Presentation on theme: "Considerations in Determining the Role for Solar in Missouri’s State Energy Plan Presented by Rick Hunter, Board Chair for the Missouri Solar Energy Industry."— Presentation transcript:
Considerations in Determining the Role for Solar in Missouri’s State Energy Plan Presented by Rick Hunter, Board Chair for the Missouri Solar Energy Industry Association (MOSEIA) October 30, 2014
Agenda 1.State of Solar in Missouri 2.Shifting Role of Solar in Planning 3.What Solar Can and Cannot Do Well 4.Benefits of Solar 5.Related Topics Worthy of Discussion 6.Resources
State of Solar in Missouri 1.Fastest growing industry in Missouri (257%) - $115 million invested, 78 Solar Companies, 2800 employed 2.17 th nationally in installed capacity (28 MW) - 2013 20 th nationally in total installed capacity - 2013 3.Missouri was ramping up further, moving to #6 nationally as of Q2 2014. 4.Legislative 6 Year phase out of solar rebate was expected to put the industry on a long term stable growth pattern. 5.The unexpected loss of the solar rebate at the end of 2013, is erasing many of the economic gains for Missouri 6.Utilities are increasingly investing in solar which will improve the overall solar capacity, but will not affect distribute PV industry
State Rankings – Q2 2014 PV Installations Source: GTM Research & SEIA MO = #6
Shifting Role of Solar in Energy Planning 1. RPS – nationally, state Renewable Portfolio Standards (RPS) goals are being exceeded, costs are lower than anticipated, targets are being increased, and solar is now outpacing wind in its growth curve. 2. IRP – largely due to pending EPA regulations, Utility Integrated Resource Plans (IRPs) are all shifting to include earlier phase out of coal, and a shift to natural gas and renewables (including the IRPs of all 3 IOUs in MO). 3. Distributed PV (customer sited) - shifting from becoming a minor factor to a mainstream market-driven phenomena 4. Economic Development - The strong economic benefits of solar have become a factor in planning efforts. 5. Grid Resiliency - becoming a major factor, in the wake of Storm Sandy, Joplin, and the realities of climate change. Distributed PV and Microgrids going to be a necessary part of a strong resiliency plan. 6. Grid Security – increasing concerns by the military about the vulnerability of central plants and transmission, leading to push for decentralization.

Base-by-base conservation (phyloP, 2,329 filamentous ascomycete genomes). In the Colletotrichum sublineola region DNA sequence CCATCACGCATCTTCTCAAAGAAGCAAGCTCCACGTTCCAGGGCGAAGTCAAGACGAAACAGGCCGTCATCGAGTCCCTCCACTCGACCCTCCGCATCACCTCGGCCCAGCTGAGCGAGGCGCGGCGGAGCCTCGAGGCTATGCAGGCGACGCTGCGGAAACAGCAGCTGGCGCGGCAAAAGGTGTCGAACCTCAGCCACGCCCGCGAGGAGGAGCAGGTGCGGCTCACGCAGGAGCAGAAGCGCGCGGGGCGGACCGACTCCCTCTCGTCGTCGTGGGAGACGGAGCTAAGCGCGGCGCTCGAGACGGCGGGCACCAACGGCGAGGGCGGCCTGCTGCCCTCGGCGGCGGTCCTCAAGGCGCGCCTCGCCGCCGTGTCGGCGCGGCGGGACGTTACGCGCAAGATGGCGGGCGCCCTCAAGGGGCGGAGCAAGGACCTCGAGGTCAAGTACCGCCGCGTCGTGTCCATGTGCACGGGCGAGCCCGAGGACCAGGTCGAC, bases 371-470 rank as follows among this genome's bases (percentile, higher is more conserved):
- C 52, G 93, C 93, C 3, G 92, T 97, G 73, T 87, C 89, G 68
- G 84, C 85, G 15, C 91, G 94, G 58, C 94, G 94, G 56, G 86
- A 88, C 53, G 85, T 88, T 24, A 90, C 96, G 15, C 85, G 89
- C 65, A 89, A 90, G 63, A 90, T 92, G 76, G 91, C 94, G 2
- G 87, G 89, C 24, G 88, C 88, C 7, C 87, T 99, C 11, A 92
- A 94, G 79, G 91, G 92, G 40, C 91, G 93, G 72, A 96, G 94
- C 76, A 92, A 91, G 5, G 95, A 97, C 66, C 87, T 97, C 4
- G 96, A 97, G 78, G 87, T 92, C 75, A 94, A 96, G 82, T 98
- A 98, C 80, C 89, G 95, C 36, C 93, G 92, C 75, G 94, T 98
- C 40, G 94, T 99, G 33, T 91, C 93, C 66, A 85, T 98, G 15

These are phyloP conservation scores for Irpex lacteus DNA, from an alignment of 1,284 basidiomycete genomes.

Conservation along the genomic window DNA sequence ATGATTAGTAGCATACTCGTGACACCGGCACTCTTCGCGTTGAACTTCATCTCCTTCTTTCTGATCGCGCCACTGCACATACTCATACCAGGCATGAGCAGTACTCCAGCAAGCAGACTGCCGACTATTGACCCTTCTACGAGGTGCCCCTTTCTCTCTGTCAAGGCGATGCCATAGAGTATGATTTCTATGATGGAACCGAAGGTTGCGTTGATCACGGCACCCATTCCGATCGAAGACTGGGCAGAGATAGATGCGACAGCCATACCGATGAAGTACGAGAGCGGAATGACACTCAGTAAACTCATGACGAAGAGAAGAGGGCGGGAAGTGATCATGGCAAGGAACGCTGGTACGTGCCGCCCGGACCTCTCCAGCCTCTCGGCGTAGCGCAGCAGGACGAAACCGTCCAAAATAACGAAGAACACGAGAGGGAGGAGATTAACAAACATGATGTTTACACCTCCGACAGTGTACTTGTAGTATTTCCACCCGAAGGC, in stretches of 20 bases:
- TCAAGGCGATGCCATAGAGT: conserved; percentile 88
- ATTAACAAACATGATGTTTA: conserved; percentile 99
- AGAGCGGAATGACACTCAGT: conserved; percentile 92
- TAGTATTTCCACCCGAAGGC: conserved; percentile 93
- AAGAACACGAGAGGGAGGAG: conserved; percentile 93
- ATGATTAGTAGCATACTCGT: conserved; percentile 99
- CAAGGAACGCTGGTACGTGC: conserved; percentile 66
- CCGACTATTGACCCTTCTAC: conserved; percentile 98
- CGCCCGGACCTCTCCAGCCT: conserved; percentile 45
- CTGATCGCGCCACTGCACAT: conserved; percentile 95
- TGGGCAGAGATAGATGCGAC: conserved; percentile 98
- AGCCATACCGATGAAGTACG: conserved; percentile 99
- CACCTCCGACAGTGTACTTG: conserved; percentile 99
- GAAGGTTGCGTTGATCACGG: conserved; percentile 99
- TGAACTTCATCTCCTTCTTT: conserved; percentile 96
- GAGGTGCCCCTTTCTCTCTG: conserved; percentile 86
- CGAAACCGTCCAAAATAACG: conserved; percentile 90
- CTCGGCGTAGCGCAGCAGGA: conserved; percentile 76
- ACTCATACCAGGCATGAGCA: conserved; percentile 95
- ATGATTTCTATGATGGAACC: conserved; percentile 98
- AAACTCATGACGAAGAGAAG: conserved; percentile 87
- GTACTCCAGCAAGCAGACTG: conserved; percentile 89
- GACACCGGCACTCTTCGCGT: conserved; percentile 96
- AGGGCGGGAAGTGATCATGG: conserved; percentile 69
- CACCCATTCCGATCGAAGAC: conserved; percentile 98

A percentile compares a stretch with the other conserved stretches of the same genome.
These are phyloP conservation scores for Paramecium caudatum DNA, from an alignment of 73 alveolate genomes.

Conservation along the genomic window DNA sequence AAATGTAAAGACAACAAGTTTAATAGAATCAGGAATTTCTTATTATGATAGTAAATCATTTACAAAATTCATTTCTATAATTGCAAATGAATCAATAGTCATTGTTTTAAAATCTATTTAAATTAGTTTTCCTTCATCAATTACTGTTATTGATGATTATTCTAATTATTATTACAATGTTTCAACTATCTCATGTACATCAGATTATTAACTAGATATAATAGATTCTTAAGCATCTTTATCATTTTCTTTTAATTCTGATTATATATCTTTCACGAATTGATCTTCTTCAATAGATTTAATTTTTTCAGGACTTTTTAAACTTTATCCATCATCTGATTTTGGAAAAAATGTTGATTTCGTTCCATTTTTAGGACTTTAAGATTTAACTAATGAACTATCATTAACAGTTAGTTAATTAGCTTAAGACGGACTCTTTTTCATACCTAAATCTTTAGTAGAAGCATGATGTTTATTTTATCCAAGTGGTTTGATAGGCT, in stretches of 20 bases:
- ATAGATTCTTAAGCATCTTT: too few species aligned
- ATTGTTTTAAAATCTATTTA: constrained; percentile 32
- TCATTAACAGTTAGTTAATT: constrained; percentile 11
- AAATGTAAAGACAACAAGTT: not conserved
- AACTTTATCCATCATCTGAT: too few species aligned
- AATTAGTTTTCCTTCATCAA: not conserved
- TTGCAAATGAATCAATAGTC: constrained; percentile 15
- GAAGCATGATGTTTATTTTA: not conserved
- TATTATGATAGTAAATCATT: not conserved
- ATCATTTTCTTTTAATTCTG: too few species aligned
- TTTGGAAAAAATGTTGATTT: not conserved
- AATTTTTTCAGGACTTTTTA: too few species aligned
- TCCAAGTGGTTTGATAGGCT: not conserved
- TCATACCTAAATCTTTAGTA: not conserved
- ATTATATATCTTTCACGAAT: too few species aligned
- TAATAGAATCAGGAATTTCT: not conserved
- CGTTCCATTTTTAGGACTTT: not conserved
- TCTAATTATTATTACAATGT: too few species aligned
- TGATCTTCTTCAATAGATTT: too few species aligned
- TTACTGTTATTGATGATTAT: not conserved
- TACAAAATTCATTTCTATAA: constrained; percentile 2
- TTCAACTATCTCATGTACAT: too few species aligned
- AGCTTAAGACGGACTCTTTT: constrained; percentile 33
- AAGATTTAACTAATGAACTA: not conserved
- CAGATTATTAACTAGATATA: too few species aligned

What Solar Can & Cannot Do Well 1. Solar Cannot Replace Baseload Capacity, due to intermittency However – Solar has very high value to the grid, due to other benefits it offers 2. The Levelized cost of solar (unsubsidized), although continually dropping, is still higher than many other sources (10-18 cents/kWh); However – generation sources are evaluated on the basis of costs vs benefits, and solar has many valuable benefits. Bottom line – solar is a sensible part of the plan; it is just a question of how much solar makes sense.
Benefits of Solar PV 1.Shave Peak - Solar generally follows load – produces power at times of the day that are most expensive to grid operators. 2.Fewer new plants - Solar (like efficiency) helps reduce and put off the need for large, expensive central power plants and transmission and distribution upgrades 3.Hedge - Solar is a good hedge against often volatile fossil fuel prices (natural gas in particular). Solar construction and O&M costs are more predictable than those of any other energy source 4.Scalable, easily deployed - Solar is easily scaled to fit need and can be located strategically, to relieve grid congestion, provide ancillary services 5.Compliance benefits – RPS and EPA 6.Environmental benefits – clean power, with very low adverse impact
Benefits of Distributed PV 1.Capital efficient – private investment reduces cost of new generation to ratepayers 2.Efficient use of infrastructure – no line losses, produce power where it is used 3.People like it – 93% of people want more solar. This is more relevant than it may seem. Value of Solar Tariffs (VOST) State policy is increasingly considering replacement of net metering with a direct purchase rate paid by utilities to DG owners for energy produced, and where the rate paid is based on a more comprehensive assessment of solar benefits and costs. MN, NY, Austin, GA, others. This non-subsidized approach is winning advocates across the political spectrum
Further Topics Worthy of Discussion 1.Energy Storage costs are projected to plummet in the next 10 years, potentially making solar’s intermittency less of a factor 2.Demand response technologies are making headway, which makes higher grid penetration rates for solar more feasible 3.Grid defection – As grid rates rise and solar prices continue to drop, distributed PV, combined with CHP or battery storage could lead to more ratepayers going off grid (electric) 4.Regulatory framework inadequacies - Shifts to clean energy would be best accomplished if accompanied by a shift in regulatory models that decouples utility profits from kWh used. 5.Grid Parity & Investment - As more states approach “grid parity” and billions of investment dollars continue to flow into the solar sector; the solar train is picking up steam - will Missouri be on board?
Solar Leads for New Generation Capacity Sources Source: FERC, GTM Research
Resources 1.Moseia.com 2.Seia.org 3.Sepa.org 4.DOE.gov 5.GTMresearch.com 6.Rmi.org 7.Acore.org 8.Ases.org Rick Hunter firstname.lastname@example.org (314) 265-6143 Rick Hunter email@example.com (314) 265-6143
Solar competes w/ NatGas for Leading NewGen Sources